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Emotional Intelligence

Emotional Intelligence

Emotional Intelligence

Emotional intelligence is the new phrase that has taken the place of the word, "empathy".

Emotional intelligence is the ability to empathise, or understand and appreciate how another person feels, given their context.

Emotional intelligence is also the ability to accurately predict the effect on the emotions of others, the consequences of your words or actions.

Some people don't have much empathy or emotional intelligence. They have no understanding of how other people feel. They only can understand how they, themselves, would feel if they were in that situation. They cannot "step outside of themselves" and imagine what it would be like for a person, who is different from themselves, to be in a certain situation and how that would feel.

Or it could be that, they are not incapable of empathy, but rather, they simply are not interested in how other people might feel. There are some people who don't concern themselves with how others would feel.

These people do not have emotional intelligence or empathy.

Do you regard yourself as being a person who has empathy or emotional intelligence? Do you wonder how other people must feel? Are you able to put yourself in another person's shoes and imagine what it would be like to be someone else in a difference time and place?

How to be more empathetic. How to develop emotional intelligence

If you want to be more empathetic, then you can do that by practising the art. Here are a few tips on how to be more empathetic.

1. Remember that other people don't know what you know

In order to be empathetic and to have emotional intelligence, you need to take into account of the fact that:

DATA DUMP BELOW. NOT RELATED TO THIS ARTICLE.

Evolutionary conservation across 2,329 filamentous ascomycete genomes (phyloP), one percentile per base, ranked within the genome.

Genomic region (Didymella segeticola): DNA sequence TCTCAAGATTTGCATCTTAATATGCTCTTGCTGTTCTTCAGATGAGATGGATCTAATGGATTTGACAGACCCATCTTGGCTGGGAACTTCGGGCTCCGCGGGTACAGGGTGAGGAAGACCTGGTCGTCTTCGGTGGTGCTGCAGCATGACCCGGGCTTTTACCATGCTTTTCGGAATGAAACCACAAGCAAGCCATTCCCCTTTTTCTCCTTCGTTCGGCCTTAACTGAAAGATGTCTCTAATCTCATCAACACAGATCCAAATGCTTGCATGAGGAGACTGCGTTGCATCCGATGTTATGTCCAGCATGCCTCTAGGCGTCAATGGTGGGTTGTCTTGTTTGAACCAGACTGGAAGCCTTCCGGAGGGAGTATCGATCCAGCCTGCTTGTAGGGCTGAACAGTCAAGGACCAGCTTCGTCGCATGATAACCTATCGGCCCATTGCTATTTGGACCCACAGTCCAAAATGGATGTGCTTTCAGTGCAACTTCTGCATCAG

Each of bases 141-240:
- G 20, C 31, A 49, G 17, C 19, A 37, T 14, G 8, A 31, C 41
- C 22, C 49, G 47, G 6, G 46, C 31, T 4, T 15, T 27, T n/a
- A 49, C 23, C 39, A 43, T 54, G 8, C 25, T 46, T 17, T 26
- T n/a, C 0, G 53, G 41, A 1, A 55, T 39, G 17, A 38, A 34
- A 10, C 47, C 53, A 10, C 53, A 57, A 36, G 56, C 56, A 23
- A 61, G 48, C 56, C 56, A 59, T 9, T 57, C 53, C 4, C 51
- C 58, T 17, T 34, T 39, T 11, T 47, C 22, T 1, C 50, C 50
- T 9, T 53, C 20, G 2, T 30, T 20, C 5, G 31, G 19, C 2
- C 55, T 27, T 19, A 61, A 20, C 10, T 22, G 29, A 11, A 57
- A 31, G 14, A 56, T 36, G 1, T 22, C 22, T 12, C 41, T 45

• What you think is easy, some people may find hard.
  • What you think is no problem; other people think is a big problem.
  • What you consider to be self-evident and simple, others think is advanced knowledge.

And that means that they will feel differently to you, if you asked them to perform in your area of expertise.

For example, if you asked me to make a public speech at a wedding, then I would have no problems with that because I do know how to make a public presentation. However, people who don't have much experience at public speaking, might find making a speech at a wedding is like being issued with a death sentence.

I remember at the last wedding I went to; the bride's father was so nervous he could barely speak. He managed three lines before his nerve broke and he sat down: He said, "Thank you all for coming. I am happy to welcome you into the family. I wish you both the best of luck in your new life". And then he sat down.

I don't get nervous in public speeches. But Poor Bill does. It kills him. I would need to use my imagination to understand and empathise with that kind of fear.

2. Use your memory to remember what is was like for you when you were like that

You were not always as smart as you are now.

  • There was a time when you could not drive a car.
  • There was a time when you could not do your own shoe laces.
  • There was a time when you did not know your times tables. (Maybe you still don't - quickly: what is 7 x 8?).

It is easy to forget what it was like, not to know. So it is easy to get annoyed with learner drivers. It is easy to get frustrated with people who are slower than you. But remember you were not always that quick. There was a time when you could not type on a keyboard. Or you typed with one finger. Now you are a pro on the keyboard, it is easy for you to scoff at the one-fingered typist.